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Author Topic: Questions about Chickens, Sheep, Goats, Turkeys, and pigs.  (Read 1776 times)
hankdog1
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« on: November 21, 2009, 05:34:27 PM »

Give a little back story about what i'm trying to do here so maybe make the questions easier to ansewer.  Okay i live on a farm which all i've ever raised is beef cattle and bees.  Okay i am working on a plan to become as self sufficient as one can.  As i know more about cattle then anything else i plan to purchase 2 Jersey milk cows and several Herefords with a Hereford bull.  That should take care of cow milk and beef production for the year.  My questions are as follows.

1.  What would my best breed of goat be for milk production? 
2.  Are dairy goats good to eat?
3.  Best all around chicken for laying and meat production or do i need to go with 2 breeds?
4.  Best turkey for meat production and best tasting meat?
5.  What's the best breed of sheep for eatting?  (i love some lamb)
6.  What's the best pig as far as meat and flavor?

Figured you guys could provide some insight as you guys seem to know your stuff.  Thanks in advance.
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Brian D. Bray
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« Reply #1 on: November 21, 2009, 06:52:15 PM »

Give a little back story about what i'm trying to do here so maybe make the questions easier to ansewer.  Okay i live on a farm which all i've ever raised is beef cattle and bees.  Okay i am working on a plan to become as self sufficient as one can.  As i know more about cattle then anything else i plan to purchase 2 Jersey milk cows and several Herefords with a Hereford bull.  That should take care of cow milk and beef production for the year.  My questions are as follows.

1.  What would my best breed of goat be for milk production?

There are several I like, Toggenberg and Lamacha (sp?  little or not ears)are smaller sized but not quite as small as pigmy or dwarf, Saanen and Alpine are good medium sized, and Nubian for the large breed.  The Lamacha (sic) have the highest butterfat if ice cream or cheeses are in your game plan.
  
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2.  Are dairy goats good to eat?

Yes, I just recently butchered a toggenberg/nubian cross wether, tastes like a cross between venison and lamb.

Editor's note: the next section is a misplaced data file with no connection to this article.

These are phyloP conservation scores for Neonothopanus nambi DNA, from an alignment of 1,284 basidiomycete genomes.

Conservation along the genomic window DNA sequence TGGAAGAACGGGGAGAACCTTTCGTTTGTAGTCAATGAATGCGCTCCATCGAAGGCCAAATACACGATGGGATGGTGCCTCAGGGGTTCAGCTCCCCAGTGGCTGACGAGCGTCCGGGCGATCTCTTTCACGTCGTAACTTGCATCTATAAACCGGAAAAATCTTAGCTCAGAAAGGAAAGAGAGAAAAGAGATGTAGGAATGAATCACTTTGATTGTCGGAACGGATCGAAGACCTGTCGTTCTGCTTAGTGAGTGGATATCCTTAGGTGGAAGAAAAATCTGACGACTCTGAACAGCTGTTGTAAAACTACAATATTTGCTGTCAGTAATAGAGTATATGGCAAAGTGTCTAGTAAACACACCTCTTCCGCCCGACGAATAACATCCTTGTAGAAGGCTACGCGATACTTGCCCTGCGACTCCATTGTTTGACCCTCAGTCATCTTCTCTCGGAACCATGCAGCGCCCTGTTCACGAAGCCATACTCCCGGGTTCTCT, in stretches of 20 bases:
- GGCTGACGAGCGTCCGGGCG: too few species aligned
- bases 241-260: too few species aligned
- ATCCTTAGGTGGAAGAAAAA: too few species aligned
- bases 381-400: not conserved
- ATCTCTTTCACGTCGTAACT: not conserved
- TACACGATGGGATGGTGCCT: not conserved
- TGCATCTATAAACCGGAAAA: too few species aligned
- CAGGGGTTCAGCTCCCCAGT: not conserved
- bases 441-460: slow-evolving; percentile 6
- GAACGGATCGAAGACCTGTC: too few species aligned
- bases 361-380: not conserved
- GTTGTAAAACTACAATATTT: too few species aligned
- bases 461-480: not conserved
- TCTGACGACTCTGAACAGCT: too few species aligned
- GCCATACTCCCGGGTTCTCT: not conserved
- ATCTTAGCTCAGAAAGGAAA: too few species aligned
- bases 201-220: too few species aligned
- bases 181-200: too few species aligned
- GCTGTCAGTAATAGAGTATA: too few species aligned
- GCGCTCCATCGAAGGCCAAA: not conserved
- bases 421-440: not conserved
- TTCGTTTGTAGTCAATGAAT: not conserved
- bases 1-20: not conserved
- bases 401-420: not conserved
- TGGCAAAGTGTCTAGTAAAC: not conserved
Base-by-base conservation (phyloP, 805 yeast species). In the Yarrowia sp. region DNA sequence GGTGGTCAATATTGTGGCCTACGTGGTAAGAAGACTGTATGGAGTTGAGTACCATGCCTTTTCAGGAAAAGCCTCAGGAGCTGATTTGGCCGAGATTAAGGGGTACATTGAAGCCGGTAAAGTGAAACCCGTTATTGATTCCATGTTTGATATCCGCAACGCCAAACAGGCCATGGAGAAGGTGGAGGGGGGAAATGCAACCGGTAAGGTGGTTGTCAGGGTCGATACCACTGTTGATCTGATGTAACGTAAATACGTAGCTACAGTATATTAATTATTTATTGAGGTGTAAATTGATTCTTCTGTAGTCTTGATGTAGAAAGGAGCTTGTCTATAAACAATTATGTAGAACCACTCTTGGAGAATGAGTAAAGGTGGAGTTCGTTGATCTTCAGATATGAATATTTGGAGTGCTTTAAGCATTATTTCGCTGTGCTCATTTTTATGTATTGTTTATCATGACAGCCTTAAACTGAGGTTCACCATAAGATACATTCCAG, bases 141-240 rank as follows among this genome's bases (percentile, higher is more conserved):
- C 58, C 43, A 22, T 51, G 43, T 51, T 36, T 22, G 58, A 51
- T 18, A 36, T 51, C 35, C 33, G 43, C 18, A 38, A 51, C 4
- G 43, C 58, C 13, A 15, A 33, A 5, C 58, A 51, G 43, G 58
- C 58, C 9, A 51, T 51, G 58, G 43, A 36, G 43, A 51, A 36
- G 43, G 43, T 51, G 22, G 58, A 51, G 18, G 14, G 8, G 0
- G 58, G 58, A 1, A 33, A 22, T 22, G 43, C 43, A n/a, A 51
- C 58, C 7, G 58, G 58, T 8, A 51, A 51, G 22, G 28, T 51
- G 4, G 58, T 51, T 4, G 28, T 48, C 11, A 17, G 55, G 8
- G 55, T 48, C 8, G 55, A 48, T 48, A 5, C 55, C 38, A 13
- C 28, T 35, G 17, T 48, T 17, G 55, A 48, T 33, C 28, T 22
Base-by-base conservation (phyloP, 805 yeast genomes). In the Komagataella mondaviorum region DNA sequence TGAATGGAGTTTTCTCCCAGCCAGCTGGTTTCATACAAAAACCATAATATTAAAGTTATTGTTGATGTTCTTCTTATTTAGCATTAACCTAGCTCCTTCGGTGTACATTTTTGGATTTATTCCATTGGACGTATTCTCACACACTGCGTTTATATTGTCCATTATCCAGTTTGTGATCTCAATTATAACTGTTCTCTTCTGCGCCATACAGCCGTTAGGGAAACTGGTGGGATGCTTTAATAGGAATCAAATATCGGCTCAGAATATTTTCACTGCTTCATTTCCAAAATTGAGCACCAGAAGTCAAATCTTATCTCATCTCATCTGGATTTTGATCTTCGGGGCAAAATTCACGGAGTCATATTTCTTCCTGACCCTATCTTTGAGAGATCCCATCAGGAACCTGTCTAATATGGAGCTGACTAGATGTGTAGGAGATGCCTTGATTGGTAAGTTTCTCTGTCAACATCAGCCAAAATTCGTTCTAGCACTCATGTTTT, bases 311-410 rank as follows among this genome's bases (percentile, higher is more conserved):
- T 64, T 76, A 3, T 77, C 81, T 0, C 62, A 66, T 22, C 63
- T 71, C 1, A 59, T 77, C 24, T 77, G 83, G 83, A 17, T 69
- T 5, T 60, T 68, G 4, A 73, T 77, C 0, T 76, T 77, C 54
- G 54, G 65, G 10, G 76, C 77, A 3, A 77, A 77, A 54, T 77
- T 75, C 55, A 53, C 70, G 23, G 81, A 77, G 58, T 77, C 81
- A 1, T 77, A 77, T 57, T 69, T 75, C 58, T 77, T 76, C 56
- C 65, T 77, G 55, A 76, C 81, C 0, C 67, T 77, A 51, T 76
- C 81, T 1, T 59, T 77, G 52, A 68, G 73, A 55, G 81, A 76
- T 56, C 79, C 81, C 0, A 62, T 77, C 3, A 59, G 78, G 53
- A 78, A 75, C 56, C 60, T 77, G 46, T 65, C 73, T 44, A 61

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3.  Best all around chicken for laying and meat production or do i need to go with 2 breeds?

The best all around dual purpose breed is probably the Buff Orpinton, you can never go wrong with that breed of chicken.  If you want white eggs layers and also meat birds I would suggest getting some White Leghorns alsong with some Cornish game hens, the Leghorn/Cornish cross is what most commercial fryers growers use.

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4.  Best turkey for meat production and best tasting meat?

For size the Bronze Hertisage, for least bird loss during growth the Red Bourbon, and for taste probably the Rio Grande or Eastern Wild turkeys.  The bronze will give you a bigger breast, the Red Bourbands a nicely porportioned big with a slimmer breast and the other 2 have breasts more reminisant of a large chicken.

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5.  What's the best breed of sheep for eatting?  (i love some lamb)

Southdowns are a nice well porportioned in a smaller sheep, 2nd in smaller sheep would be the chevytte.  Larger sheep, probably a Columbia/Lincoln cross.  Personally I would cross the Southdown with the Columbian.


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6.  What's the best pig as far as meat and flavor?

Figured you guys could provide some insight as you guys seem to know your stuff.  Thanks in advance.

I would probably go with a Durrock or or Lanchester, a cross is also a good choise.  Those are my choises others will have other recommendations.
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hankdog1